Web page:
He starts by cutting away the motor from an iPhone fan to isolate the Micro USB connector. He then removes the charging circuit board from a cheap Chinese USB power bank, and solders wires from the Micro USB connector to one side of the board. Lastly, he cuts away the Lightning connector from a Lightning-to-USB cable and solders that connector to the other side of the circuit board. For longevity and cosmetics, he puts it all in a small wood block and connects a key ring. The result is a small, neat looking box with a Micro USB connector on one side and a Lightning connector on the other. You can see him make it, and then use it to steal power from his friends in the video after the break.
If you’ve ever had the screen break on your laptop, you’ll know it can be rather annoying to have to use an external monitor for a while as you either wait for a replacement panel to arrive from the other side of the world, or wait for that new laptop you were just desperate for an excuse to upgrade to.
He was fortunate in that a few lines at the top of the screen still worked intermittently. So after logging in blind and finding himself in a shell, he could execute commands and then scroll the results up to the point at which they were visible. He first enabled an SSH server, then connected his phone via USB. A bit of work to find the laptop’s IP address, and he could get himself a laptop shell on his phone with an Android SSH client. He goes into detail about how he was able to use the laptop’s keyboard to emulate a Bluetooth device which he connected to the phone. He could then run a VNC server on the laptop and connect to it with a VNC client on the phone, resulting in a phone-sized laptop display using the laptop’s keyboard as input. Not a perfect physical terminal by any means, but enough for him to continue working.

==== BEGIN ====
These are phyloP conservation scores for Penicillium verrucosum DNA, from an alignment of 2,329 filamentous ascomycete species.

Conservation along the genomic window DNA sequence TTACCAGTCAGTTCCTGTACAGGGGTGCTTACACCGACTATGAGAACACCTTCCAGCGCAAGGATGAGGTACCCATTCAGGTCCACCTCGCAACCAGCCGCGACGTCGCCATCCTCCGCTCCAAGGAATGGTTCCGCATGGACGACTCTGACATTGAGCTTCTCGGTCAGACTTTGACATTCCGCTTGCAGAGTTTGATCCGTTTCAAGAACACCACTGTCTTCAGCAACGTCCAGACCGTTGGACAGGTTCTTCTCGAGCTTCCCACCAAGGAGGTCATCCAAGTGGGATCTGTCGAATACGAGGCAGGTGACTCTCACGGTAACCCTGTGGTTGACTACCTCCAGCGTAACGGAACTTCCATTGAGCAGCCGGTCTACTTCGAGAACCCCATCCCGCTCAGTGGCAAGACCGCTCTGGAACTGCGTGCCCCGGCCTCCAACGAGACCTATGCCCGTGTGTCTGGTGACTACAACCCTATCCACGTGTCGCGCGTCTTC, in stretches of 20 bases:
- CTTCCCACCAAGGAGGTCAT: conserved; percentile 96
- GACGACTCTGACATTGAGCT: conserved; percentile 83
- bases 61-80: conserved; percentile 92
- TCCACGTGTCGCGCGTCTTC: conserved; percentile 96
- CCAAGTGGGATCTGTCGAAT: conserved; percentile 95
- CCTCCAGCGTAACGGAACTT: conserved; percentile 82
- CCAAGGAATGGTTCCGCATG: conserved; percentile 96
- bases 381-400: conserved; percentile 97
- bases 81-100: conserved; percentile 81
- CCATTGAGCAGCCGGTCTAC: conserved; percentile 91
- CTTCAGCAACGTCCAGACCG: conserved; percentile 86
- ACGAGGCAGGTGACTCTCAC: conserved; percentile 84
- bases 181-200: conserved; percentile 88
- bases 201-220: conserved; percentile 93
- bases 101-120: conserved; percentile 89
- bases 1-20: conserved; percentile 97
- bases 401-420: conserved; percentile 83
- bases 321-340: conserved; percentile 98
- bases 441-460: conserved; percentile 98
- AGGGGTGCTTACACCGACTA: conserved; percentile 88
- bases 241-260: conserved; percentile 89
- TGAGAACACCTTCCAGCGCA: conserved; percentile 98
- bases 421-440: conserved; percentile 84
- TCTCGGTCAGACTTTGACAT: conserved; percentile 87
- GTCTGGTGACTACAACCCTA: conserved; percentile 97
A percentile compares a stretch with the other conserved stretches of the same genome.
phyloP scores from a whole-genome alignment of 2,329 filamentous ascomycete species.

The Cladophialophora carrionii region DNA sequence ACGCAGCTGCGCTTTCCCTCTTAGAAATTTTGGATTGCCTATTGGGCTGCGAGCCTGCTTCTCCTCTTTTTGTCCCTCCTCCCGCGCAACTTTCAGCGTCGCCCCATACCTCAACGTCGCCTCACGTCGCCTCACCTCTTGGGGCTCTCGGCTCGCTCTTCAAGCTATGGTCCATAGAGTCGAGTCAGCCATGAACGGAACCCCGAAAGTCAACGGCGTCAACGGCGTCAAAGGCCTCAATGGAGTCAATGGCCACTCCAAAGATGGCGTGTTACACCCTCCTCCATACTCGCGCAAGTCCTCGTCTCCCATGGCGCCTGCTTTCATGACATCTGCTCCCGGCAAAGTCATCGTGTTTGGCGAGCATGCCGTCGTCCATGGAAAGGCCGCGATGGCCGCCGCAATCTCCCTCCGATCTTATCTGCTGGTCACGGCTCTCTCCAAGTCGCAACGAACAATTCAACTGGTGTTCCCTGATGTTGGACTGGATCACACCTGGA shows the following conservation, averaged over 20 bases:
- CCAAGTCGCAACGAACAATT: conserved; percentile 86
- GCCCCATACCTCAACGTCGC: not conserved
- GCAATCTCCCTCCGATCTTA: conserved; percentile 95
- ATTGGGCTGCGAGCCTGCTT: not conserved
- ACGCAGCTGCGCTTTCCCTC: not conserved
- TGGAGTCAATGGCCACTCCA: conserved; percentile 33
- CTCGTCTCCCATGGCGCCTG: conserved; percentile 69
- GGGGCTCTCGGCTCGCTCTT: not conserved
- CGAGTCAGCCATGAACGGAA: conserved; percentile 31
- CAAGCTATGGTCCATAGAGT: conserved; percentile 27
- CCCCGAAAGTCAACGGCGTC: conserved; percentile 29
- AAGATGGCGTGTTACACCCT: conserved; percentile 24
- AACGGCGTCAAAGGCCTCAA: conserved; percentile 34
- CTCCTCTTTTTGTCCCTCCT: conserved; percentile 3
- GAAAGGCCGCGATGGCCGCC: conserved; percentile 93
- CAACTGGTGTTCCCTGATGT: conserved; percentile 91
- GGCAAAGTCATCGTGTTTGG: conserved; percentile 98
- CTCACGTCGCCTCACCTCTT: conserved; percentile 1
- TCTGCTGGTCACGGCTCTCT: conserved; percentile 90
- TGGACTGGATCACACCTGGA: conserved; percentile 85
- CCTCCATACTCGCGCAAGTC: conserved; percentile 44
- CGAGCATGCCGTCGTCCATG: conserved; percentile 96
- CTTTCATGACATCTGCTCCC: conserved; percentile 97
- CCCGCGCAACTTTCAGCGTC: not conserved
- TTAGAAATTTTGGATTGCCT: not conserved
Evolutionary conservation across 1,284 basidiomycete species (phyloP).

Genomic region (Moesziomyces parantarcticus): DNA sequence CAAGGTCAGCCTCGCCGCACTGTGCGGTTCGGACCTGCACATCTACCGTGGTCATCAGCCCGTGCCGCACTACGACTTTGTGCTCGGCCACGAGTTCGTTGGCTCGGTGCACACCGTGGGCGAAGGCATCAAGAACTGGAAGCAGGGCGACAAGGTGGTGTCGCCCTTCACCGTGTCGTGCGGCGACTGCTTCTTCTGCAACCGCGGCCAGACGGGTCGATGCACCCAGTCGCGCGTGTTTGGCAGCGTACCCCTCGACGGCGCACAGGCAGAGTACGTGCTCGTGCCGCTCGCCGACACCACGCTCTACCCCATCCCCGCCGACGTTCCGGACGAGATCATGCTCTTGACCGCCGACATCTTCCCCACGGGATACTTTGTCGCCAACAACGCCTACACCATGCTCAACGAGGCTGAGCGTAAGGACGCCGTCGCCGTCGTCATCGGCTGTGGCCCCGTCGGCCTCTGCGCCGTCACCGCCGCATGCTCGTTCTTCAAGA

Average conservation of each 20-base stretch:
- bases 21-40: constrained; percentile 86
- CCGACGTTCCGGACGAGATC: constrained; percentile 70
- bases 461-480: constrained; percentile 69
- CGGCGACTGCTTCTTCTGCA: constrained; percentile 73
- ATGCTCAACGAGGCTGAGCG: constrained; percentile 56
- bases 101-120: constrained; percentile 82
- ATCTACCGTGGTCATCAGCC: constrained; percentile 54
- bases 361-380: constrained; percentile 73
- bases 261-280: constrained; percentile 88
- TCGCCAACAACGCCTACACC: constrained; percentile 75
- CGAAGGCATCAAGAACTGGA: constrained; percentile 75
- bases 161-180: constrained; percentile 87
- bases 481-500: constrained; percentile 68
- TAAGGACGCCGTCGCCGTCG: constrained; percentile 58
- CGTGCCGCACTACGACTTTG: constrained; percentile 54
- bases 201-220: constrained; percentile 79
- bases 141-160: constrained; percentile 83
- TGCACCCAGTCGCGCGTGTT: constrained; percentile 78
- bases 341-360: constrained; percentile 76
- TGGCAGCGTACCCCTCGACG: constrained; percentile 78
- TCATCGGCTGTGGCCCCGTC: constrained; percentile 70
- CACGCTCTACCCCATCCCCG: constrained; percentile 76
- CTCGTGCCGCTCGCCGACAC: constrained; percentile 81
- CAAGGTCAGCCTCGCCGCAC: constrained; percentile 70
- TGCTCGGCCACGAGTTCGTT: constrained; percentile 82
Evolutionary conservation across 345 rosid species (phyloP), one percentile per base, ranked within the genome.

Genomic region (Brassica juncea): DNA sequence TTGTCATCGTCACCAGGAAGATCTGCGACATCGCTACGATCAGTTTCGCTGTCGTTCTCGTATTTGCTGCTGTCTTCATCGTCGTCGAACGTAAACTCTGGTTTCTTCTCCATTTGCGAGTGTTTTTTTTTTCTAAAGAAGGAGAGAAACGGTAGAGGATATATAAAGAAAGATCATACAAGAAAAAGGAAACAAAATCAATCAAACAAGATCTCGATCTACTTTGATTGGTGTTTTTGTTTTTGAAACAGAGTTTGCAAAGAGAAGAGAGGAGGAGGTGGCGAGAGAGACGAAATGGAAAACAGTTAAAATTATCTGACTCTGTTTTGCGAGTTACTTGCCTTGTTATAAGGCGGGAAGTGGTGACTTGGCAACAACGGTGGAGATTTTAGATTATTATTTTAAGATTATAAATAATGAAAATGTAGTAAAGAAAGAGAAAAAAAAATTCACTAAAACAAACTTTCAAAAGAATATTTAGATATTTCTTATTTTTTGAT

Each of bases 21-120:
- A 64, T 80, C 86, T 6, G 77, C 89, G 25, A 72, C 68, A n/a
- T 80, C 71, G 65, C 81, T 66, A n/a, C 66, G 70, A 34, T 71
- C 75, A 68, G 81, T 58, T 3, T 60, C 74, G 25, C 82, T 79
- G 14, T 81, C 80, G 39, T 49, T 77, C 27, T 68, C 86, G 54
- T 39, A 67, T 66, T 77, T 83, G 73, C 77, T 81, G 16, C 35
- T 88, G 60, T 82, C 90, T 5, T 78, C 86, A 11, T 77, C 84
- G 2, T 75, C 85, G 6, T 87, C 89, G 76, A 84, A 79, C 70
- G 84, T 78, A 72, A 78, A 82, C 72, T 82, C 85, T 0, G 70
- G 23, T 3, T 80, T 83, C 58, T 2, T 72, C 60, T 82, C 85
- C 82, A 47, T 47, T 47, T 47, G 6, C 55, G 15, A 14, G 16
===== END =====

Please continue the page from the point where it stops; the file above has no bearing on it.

His writeup is an especially interesting read for its side-by-side evaluation of the various different application choices he made, and contains some useful suggestions as to how anyone might prepare themselves for a dead screen related emergency.
Unless you’ve been living under a high voltage transformer, you’ve heard about the potential for Samsung’s latest phone, the Note7, to turn into a little pocket grenade without warning. With over 2.5 million devices in existence, it’s creating quite a headache for the company and its consumers.
They quickly tied the problem to faulty Li-ion batteries and started replacing them, while issuing a firmware update to stop charging at 60 percent capacity. But after 5 of the replacement phones caught fire, Samsung killed the Note7 completely. There is now a Total Recall on all Note7 phones and they are no longer for sale. If you have one, you are to turn it off immediately. And don’t even think about strapping it into a VR headset — Oculus no longer supports it. If needed, Samsung will even send you a fireproof box and safety gloves to return it.